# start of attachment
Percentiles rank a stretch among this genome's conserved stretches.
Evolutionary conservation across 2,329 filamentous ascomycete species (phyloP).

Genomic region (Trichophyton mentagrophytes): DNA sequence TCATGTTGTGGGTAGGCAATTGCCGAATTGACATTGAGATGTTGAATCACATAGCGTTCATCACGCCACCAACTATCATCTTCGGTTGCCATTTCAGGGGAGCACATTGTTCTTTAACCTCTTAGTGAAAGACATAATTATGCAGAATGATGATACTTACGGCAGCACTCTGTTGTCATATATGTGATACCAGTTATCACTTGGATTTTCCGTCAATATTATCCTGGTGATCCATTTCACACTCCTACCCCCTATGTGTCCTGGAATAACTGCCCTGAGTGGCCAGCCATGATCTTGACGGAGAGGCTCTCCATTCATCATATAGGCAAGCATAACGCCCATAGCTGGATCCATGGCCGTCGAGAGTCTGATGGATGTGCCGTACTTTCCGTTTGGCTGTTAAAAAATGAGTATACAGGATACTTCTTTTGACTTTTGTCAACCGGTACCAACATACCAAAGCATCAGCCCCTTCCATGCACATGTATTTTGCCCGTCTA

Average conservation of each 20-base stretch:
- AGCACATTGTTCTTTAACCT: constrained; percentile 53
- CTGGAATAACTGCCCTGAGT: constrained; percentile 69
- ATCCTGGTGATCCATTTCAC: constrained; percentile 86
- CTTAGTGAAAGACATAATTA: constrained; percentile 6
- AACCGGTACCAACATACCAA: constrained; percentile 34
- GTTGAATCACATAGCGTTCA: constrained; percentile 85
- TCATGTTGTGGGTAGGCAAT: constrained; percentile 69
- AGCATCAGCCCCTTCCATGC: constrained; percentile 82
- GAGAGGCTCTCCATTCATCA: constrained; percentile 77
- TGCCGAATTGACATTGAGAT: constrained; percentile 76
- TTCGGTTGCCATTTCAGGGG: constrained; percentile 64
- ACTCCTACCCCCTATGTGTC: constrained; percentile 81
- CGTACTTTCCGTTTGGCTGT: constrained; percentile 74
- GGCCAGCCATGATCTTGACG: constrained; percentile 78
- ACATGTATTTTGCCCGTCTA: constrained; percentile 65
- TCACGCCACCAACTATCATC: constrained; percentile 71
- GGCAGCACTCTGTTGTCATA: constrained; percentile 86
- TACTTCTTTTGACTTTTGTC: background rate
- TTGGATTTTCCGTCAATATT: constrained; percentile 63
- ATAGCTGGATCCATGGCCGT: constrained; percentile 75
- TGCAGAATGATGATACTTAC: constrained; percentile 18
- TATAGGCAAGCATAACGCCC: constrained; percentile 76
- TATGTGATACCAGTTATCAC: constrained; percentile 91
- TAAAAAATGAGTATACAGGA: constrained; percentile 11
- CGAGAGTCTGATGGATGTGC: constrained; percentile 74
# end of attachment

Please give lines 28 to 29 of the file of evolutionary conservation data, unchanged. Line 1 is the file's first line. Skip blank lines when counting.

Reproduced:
- TAAAAAATGAGTATACAGGA: constrained; percentile 11
- CGAGAGTCTGATGGATGTGC: constrained; percentile 74